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Why is your gut so important to health?

Sep 16, 2019 | 3 min read
Why is your gut so important to health?

The complex colony of organisms that live in the gut is called our gut microbiome. You may have heard that term banded about a lot in recent years and that is because those in the wellness world are seeing more and more evidence supporting poor gut health as a cause of disease and chronic health issues.

In fact the body's gut microbiome can affect virtually every aspect of health. When the body does not have the right balance of bacteria, certain organisms can grow out of control leads to many possible problems. A common example of this is when a person takes a course of antibiotics, as a result they may experience changes in their gut bacteria that makes them more vulnerable to yeast infections.

To date, research suggests that gut health may play a role in mental health, including depression and anxiety, inflammation, IBS, obesity, diabetes, and metabolic syndrome, liver health and inflammatory bowel disease.

Immune system is heavily reliant on the health of the digestive system

One of the biggest areas of interest when it comes to our microbiome is its relationship with our immune system. You might be surprised to know that 80% of our immune system relies on the functionality of our microbiome and because of this scientific researchers are able to work out that autoimmune diseases such as type 1 diabetes and arthritis can be traced back to an unbalanced and unhealthy gut.

A study conducted in 2010 looked at the difference between the gut bacteria of children living in a rural area of Burkino Faso in Africa and that of children living in Italy. The Italian children ate more meat while the African children ate more fiber and protein from plant sources; the study found that the children of Burkina Faso had more good bacteria in their guts associated with lower inflammation. The children living in Italy had more bacteria associated with inflammation and disease.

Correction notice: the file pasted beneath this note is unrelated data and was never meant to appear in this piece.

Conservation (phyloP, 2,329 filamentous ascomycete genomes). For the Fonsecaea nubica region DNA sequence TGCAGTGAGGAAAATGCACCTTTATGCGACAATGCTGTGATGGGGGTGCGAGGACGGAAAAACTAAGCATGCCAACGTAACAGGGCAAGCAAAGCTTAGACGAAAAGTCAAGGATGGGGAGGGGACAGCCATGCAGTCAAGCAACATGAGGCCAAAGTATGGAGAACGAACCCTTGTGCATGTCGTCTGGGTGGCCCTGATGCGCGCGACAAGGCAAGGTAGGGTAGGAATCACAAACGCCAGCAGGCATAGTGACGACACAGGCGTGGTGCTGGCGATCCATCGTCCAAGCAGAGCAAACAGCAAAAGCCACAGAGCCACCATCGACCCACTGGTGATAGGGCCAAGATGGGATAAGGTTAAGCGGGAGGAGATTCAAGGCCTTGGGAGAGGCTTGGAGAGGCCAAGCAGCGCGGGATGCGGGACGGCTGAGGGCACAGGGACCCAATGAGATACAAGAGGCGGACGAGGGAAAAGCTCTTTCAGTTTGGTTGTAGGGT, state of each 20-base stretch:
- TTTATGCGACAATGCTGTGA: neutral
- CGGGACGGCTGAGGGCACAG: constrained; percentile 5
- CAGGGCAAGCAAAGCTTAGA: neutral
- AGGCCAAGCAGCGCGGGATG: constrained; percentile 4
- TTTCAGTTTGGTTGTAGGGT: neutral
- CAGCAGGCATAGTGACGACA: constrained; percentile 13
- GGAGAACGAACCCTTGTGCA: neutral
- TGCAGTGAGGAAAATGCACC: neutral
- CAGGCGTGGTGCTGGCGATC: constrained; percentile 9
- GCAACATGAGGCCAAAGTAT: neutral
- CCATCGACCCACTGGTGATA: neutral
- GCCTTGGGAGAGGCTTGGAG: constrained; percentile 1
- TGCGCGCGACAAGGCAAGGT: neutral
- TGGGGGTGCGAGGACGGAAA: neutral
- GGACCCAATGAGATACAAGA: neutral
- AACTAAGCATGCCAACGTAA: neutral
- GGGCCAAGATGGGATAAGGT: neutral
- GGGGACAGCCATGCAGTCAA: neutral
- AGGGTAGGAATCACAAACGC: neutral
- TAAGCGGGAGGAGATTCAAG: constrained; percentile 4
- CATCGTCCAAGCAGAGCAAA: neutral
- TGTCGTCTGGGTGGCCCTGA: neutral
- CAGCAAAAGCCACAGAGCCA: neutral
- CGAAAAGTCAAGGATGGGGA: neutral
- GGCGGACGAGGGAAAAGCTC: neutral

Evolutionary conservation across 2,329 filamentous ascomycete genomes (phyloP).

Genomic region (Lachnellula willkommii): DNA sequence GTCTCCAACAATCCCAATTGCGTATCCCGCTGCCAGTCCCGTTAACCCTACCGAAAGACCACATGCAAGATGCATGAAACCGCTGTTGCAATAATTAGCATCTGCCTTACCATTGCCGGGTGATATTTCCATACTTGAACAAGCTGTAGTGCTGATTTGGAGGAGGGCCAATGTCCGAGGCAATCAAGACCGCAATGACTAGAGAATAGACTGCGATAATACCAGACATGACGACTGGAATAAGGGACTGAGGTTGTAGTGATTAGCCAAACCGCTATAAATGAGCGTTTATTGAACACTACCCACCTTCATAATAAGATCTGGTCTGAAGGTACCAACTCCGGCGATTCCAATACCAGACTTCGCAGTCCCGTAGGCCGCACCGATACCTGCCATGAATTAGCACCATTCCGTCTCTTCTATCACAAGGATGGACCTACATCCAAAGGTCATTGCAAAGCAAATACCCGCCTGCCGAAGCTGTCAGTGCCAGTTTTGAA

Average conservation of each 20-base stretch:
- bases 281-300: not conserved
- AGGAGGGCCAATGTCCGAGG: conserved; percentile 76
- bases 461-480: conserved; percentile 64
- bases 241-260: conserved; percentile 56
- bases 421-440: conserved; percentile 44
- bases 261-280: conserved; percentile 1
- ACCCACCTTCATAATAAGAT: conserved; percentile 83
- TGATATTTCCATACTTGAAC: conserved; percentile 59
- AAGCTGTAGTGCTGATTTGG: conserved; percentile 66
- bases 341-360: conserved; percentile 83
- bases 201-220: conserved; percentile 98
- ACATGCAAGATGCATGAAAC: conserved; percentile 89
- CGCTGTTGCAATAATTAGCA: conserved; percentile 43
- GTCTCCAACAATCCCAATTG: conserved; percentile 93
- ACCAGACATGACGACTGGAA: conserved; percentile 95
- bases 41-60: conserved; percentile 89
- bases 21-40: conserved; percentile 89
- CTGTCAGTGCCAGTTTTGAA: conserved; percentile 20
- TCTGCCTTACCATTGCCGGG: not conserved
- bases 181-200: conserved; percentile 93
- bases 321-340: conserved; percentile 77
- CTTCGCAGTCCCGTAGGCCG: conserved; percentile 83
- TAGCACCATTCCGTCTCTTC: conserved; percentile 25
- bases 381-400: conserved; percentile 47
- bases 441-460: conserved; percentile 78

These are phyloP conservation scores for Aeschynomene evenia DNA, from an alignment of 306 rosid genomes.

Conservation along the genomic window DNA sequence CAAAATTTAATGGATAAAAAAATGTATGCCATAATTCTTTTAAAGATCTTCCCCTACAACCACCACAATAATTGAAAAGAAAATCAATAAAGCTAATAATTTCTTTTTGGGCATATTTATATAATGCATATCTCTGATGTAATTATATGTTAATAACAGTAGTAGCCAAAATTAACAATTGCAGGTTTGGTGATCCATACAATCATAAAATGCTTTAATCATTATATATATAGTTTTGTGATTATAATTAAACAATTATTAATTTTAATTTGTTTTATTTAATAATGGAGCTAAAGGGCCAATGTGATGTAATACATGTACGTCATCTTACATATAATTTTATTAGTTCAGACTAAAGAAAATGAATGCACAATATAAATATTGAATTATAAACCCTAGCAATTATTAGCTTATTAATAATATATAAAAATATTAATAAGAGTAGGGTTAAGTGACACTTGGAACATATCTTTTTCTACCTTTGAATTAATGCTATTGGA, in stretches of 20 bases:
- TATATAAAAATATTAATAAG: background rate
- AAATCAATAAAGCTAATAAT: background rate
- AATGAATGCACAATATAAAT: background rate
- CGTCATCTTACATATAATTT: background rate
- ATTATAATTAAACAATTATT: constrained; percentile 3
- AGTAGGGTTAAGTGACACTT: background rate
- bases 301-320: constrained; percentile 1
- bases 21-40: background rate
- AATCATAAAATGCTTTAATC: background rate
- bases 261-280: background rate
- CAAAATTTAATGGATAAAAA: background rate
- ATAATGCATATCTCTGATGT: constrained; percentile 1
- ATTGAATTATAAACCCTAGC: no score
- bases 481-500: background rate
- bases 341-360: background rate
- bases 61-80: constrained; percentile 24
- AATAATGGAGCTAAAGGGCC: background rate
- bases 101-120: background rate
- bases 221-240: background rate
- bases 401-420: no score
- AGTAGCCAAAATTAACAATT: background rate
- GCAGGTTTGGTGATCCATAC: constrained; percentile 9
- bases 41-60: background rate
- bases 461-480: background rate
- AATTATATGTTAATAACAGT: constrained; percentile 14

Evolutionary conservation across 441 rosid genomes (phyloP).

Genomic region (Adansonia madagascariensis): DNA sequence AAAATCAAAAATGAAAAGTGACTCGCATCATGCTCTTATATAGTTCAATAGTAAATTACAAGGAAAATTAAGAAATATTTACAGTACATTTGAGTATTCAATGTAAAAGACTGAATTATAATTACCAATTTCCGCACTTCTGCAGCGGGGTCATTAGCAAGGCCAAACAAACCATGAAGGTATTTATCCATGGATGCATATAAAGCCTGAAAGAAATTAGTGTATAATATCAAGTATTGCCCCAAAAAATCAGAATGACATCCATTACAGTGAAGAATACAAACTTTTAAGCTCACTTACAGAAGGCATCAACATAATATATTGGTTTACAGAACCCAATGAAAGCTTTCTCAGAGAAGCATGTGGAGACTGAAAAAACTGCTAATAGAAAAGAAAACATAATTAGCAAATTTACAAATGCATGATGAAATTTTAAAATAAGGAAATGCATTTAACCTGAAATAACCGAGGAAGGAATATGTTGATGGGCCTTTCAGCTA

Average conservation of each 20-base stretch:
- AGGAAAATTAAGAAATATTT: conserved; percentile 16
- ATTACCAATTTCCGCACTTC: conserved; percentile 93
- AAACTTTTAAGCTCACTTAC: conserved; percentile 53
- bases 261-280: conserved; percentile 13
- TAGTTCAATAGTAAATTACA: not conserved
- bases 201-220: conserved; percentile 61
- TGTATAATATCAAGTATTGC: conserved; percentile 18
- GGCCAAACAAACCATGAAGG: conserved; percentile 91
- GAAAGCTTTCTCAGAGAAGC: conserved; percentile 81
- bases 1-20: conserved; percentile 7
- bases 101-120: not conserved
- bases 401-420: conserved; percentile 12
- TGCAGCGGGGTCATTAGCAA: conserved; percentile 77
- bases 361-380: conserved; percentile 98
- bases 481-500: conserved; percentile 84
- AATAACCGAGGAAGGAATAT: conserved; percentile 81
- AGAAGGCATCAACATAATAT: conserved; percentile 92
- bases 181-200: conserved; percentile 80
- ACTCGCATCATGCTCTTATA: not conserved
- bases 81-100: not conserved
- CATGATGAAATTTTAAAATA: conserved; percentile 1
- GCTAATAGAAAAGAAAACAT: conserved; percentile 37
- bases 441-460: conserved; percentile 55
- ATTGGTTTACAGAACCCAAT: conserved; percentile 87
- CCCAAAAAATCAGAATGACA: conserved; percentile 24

Research has also linked red meat to a compound called trimethylamine N-oxide (TMAO). TMAO is higher in those that eat red meat because it is released by the gut bacteria specific to that diet. High TMAO is correlated with a higher risk of heart attack and stroke.

The gut is known as your second brain

The gut is also known as your second brain and is responsible for 95% of the body's serotonin levels. Research has revealed that there is actually a system of neurons embedded in the walls of the gut which goes some way to explaining how gastrointestinal distress affects mental health and creates mood swings.

Microbes help the body absorb antioxidants

Studies have shown that bacteria live in the gut and feed off undigested food, this results in the production of vitamin K for the body to use, as well as B vitamins that help generate and maintain energy. Microbes also help with the absorption of nutrients such as antioxidants which, as is well known, helps the body to fight free-radicals and inflammation.

Weight gain has been linked to an unbalanced gut

Some studies have shown that the harmony of our gut bacteria can greatly affect weight gain as well as our ability to lose weight with microbes seemingly having control over appetite regulation, with our diets being crucial in determining the type of bacteria present in the gut a viscous cycle can ensue.

What to eat

Plenty of nutritious foods helps to promote gut health. Food groups that are especially helpful include prebiotics, which help feed good bacteria, and probiotics, which can add beneficial bacteria to the gut. Prebiotic foods include oats, wheat, garlic, onions, leeks and asparagus. Probiotic foods include live yoghurt, kefir, kimchi, miso and sauerkraut.

An anti-inflammatory diet is extremely important, this means eliminating refined oils, refined carbs, sugars and trans fats and increasing intake of antioxidant foods like cruciferous vegetables (think broccoli) and heatlhy fats (think Salmon).

When paired with a healthy diet that reduces inflammation and the amounts of bad bacteria in your gut, probiotic supplements can replace the bad with the good. Talk to your doctor before starting any major new diet and supplement plan, and make sure to get a good quality probiotic.

Other top tips for a happy microbiome include reducing stress and exercising more. Yes, you've heard it many times before but it'll never stop being good advice for your health and well being! 

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